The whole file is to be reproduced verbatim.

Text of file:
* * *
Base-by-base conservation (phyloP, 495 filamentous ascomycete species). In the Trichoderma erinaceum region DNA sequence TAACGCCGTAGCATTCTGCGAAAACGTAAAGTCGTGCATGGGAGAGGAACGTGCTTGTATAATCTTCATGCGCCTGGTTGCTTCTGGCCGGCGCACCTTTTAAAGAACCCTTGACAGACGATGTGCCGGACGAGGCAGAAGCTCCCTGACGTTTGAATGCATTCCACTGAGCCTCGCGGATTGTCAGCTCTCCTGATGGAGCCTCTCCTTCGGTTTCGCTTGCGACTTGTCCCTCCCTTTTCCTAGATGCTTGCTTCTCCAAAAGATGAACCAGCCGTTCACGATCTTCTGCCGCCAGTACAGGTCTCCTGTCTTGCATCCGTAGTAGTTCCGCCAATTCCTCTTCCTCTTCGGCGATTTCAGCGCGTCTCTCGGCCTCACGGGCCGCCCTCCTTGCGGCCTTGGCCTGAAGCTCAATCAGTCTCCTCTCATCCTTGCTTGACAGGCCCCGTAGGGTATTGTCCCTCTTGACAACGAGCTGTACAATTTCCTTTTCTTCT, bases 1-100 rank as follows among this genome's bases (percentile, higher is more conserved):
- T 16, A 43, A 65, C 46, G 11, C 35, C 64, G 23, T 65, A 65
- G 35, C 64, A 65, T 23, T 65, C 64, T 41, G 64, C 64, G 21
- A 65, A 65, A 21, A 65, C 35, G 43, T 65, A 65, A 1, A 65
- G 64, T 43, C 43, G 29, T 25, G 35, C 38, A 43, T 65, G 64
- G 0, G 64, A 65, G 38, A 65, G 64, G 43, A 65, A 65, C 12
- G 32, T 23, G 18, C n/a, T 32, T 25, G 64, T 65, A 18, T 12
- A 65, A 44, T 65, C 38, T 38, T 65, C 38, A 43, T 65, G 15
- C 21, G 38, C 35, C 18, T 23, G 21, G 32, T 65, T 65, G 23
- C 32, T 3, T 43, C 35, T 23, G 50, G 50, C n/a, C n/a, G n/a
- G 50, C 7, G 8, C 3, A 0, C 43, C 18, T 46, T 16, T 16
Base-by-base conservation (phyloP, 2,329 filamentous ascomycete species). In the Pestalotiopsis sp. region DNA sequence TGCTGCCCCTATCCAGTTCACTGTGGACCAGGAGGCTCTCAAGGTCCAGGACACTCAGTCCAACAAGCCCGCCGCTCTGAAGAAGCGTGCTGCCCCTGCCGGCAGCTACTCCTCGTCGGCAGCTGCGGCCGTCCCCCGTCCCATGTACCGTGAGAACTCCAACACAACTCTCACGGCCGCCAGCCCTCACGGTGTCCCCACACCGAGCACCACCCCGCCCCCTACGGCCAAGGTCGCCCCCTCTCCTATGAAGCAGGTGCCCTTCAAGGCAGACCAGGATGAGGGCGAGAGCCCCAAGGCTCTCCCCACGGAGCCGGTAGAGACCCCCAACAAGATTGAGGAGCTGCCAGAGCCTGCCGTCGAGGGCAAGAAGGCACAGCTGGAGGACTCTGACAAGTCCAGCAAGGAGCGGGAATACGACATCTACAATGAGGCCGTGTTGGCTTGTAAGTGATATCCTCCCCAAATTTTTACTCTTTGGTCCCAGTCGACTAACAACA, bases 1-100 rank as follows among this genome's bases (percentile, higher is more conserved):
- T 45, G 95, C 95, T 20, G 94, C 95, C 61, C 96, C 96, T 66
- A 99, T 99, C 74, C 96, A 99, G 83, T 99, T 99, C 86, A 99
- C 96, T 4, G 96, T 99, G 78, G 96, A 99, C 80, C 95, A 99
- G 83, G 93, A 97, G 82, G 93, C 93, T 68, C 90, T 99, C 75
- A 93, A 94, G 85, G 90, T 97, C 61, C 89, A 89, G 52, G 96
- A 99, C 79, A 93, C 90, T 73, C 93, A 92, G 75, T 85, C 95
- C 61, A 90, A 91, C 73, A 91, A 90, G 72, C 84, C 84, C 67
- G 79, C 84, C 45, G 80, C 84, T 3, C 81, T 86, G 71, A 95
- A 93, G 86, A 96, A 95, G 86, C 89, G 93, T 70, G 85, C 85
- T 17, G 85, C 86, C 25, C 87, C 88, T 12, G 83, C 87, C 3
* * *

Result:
Base-by-base conservation (phyloP, 495 filamentous ascomycete species). In the Trichoderma erinaceum region DNA sequence TAACGCCGTAGCATTCTGCGAAAACGTAAAGTCGTGCATGGGAGAGGAACGTGCTTGTATAATCTTCATGCGCCTGGTTGCTTCTGGCCGGCGCACCTTTTAAAGAACCCTTGACAGACGATGTGCCGGACGAGGCAGAAGCTCCCTGACGTTTGAATGCATTCCACTGAGCCTCGCGGATTGTCAGCTCTCCTGATGGAGCCTCTCCTTCGGTTTCGCTTGCGACTTGTCCCTCCCTTTTCCTAGATGCTTGCTTCTCCAAAAGATGAACCAGCCGTTCACGATCTTCTGCCGCCAGTACAGGTCTCCTGTCTTGCATCCGTAGTAGTTCCGCCAATTCCTCTTCCTCTTCGGCGATTTCAGCGCGTCTCTCGGCCTCACGGGCCGCCCTCCTTGCGGCCTTGGCCTGAAGCTCAATCAGTCTCCTCTCATCCTTGCTTGACAGGCCCCGTAGGGTATTGTCCCTCTTGACAACGAGCTGTACAATTTCCTTTTCTTCT, bases 1-100 rank as follows among this genome's bases (percentile, higher is more conserved):
- T 16, A 43, A 65, C 46, G 11, C 35, C 64, G 23, T 65, A 65
- G 35, C 64, A 65, T 23, T 65, C 64, T 41, G 64, C 64, G 21
- A 65, A 65, A 21, A 65, C 35, G 43, T 65, A 65, A 1, A 65
- G 64, T 43, C 43, G 29, T 25, G 35, C 38, A 43, T 65, G 64
- G 0, G 64, A 65, G 38, A 65, G 64, G 43, A 65, A 65, C 12
- G 32, T 23, G 18, C n/a, T 32, T 25, G 64, T 65, A 18, T 12
- A 65, A 44, T 65, C 38, T 38, T 65, C 38, A 43, T 65, G 15
- C 21, G 38, C 35, C 18, T 23, G 21, G 32, T 65, T 65, G 23
- C 32, T 3, T 43, C 35, T 23, G 50, G 50, C n/a, C n/a, G n/a
- G 50, C 7, G 8, C 3, A 0, C 43, C 18, T 46, T 16, T 16
Base-by-base conservation (phyloP, 2,329 filamentous ascomycete species). In the Pestalotiopsis sp. region DNA sequence TGCTGCCCCTATCCAGTTCACTGTGGACCAGGAGGCTCTCAAGGTCCAGGACACTCAGTCCAACAAGCCCGCCGCTCTGAAGAAGCGTGCTGCCCCTGCCGGCAGCTACTCCTCGTCGGCAGCTGCGGCCGTCCCCCGTCCCATGTACCGTGAGAACTCCAACACAACTCTCACGGCCGCCAGCCCTCACGGTGTCCCCACACCGAGCACCACCCCGCCCCCTACGGCCAAGGTCGCCCCCTCTCCTATGAAGCAGGTGCCCTTCAAGGCAGACCAGGATGAGGGCGAGAGCCCCAAGGCTCTCCCCACGGAGCCGGTAGAGACCCCCAACAAGATTGAGGAGCTGCCAGAGCCTGCCGTCGAGGGCAAGAAGGCACAGCTGGAGGACTCTGACAAGTCCAGCAAGGAGCGGGAATACGACATCTACAATGAGGCCGTGTTGGCTTGTAAGTGATATCCTCCCCAAATTTTTACTCTTTGGTCCCAGTCGACTAACAACA, bases 1-100 rank as follows among this genome's bases (percentile, higher is more conserved):
- T 45, G 95, C 95, T 20, G 94, C 95, C 61, C 96, C 96, T 66
- A 99, T 99, C 74, C 96, A 99, G 83, T 99, T 99, C 86, A 99
- C 96, T 4, G 96, T 99, G 78, G 96, A 99, C 80, C 95, A 99
- G 83, G 93, A 97, G 82, G 93, C 93, T 68, C 90, T 99, C 75
- A 93, A 94, G 85, G 90, T 97, C 61, C 89, A 89, G 52, G 96
- A 99, C 79, A 93, C 90, T 73, C 93, A 92, G 75, T 85, C 95
- C 61, A 90, A 91, C 73, A 91, A 90, G 72, C 84, C 84, C 67
- G 79, C 84, C 45, G 80, C 84, T 3, C 81, T 86, G 71, A 95
- A 93, G 86, A 96, A 95, G 86, C 89, G 93, T 70, G 85, C 85
- T 17, G 85, C 86, C 25, C 87, C 88, T 12, G 83, C 87, C 3